Poster Child For Long White Collar Sentences Now Becomes Symbol Of Prosecuting Excess

The poster child for lengthy white-collar prison sentences may now become the symbol for prosecutorial excess.

John O’Quinn and a handful of other lawyers say they are handling for free the appeal of former Dynegy worker Jamie Olis’ 2003 conviction for fraud and conspiracy, saying it’s a prime example of prosecutors stepping over the line in the post-Enron era.

“This is a case where I’m totally convinced an innocent man is in prison because he chose to go to trial,” O’Quinn said outside the federal courthouse downtown Tuesday morning after bringing a courtesy copy of the appeal to U.S. District Court Judge Sim Lake. “There was massive prosecutorial misconduct in this case. The system has such immense power.”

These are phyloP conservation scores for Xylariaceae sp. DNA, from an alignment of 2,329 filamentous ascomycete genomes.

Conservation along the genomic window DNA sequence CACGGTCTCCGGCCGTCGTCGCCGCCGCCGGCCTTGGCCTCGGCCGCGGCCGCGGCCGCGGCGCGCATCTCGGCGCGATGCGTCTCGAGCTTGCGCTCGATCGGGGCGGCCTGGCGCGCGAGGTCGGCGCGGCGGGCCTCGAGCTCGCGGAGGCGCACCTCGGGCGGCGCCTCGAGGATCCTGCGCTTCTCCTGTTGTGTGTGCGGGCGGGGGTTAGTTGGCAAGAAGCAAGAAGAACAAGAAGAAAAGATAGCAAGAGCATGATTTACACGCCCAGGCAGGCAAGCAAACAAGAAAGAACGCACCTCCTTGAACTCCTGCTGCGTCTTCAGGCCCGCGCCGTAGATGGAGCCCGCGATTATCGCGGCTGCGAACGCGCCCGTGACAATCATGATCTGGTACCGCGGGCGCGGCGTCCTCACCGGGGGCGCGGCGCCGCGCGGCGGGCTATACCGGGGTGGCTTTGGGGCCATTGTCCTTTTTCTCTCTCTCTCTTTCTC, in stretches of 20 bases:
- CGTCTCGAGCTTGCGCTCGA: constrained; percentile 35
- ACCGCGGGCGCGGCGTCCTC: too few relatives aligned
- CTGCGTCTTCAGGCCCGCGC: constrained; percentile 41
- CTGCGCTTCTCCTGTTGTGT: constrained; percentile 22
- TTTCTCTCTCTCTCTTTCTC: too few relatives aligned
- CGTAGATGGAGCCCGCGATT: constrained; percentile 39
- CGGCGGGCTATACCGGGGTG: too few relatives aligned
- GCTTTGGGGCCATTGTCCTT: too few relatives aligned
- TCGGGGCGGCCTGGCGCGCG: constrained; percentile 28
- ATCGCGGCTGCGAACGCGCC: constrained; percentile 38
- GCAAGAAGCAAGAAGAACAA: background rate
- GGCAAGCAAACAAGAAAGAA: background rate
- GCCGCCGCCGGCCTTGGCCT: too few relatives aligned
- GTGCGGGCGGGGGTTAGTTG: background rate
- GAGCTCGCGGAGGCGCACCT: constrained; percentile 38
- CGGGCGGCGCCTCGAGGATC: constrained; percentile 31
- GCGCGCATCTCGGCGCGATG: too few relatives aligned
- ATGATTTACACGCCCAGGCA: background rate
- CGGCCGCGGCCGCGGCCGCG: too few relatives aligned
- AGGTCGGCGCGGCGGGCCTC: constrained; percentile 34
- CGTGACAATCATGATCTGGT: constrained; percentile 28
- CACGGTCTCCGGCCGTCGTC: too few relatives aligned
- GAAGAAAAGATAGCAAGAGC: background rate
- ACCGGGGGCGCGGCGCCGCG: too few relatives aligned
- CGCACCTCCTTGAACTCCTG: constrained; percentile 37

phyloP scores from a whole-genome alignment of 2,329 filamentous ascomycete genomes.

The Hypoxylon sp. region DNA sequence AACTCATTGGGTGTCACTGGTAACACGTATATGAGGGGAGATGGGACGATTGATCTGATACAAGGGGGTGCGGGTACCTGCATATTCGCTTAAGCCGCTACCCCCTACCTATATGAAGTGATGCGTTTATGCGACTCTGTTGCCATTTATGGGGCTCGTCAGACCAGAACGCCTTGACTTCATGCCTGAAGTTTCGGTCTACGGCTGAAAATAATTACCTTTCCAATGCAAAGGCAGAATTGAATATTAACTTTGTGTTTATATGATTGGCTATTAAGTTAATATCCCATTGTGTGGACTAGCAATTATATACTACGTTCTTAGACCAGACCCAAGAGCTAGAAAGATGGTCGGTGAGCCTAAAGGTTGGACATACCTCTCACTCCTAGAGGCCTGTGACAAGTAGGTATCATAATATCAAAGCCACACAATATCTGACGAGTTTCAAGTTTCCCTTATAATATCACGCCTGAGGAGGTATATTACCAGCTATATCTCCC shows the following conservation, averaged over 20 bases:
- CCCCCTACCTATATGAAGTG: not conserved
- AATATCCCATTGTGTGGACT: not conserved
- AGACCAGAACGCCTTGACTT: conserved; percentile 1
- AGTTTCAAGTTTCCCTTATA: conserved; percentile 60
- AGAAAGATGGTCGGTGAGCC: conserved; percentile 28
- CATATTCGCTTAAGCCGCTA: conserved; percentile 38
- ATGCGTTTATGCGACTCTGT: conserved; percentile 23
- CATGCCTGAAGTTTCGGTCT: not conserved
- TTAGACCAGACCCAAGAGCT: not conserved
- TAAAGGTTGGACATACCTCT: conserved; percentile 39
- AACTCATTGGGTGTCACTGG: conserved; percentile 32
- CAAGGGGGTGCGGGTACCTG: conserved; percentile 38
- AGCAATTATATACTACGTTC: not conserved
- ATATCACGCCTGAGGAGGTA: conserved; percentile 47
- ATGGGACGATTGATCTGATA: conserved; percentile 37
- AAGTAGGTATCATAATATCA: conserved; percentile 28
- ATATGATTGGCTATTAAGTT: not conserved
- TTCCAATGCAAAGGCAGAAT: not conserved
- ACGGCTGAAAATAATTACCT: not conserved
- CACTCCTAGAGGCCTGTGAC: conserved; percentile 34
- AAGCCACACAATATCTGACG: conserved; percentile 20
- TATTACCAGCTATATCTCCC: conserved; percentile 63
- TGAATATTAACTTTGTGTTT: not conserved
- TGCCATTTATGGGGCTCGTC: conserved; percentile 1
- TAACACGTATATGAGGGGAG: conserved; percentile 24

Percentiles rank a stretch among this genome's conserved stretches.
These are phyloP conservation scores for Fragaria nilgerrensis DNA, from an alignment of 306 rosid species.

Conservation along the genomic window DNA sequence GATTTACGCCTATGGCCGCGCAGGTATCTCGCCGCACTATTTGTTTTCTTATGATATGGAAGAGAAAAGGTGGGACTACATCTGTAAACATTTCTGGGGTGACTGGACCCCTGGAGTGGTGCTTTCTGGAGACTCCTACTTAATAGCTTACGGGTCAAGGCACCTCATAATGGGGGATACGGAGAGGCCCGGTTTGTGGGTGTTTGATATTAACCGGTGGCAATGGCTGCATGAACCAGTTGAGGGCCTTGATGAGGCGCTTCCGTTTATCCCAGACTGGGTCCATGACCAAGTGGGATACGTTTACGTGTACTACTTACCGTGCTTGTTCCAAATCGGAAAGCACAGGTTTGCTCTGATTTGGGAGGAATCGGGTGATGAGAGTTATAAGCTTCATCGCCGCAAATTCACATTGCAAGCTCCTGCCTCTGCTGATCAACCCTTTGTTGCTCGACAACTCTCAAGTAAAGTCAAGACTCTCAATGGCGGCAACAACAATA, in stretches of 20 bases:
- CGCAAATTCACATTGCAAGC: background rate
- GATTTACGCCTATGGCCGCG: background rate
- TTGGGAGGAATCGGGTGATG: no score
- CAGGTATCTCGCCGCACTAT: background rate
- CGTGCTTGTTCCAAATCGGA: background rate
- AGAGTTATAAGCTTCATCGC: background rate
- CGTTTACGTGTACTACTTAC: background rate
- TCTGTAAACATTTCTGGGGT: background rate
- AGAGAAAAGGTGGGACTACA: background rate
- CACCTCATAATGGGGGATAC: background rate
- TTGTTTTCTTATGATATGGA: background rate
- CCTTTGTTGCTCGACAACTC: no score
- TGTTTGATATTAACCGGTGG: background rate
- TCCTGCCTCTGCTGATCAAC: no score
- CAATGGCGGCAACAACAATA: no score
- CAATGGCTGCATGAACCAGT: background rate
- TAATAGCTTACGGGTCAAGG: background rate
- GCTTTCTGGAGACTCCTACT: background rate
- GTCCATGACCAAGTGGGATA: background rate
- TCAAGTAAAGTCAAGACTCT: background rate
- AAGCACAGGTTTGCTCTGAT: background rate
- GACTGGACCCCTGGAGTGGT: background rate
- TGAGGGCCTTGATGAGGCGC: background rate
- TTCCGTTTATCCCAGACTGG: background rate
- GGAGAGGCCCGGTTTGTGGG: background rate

U.S. Attorney Don DeGabrielle has previously defended the way the government pursued the Olis case, which began during the tenure of his predecessor, the late Michael Shelby. On Tuesday, he said in a prepared statement that the government would respond to the new filings “in due course.”

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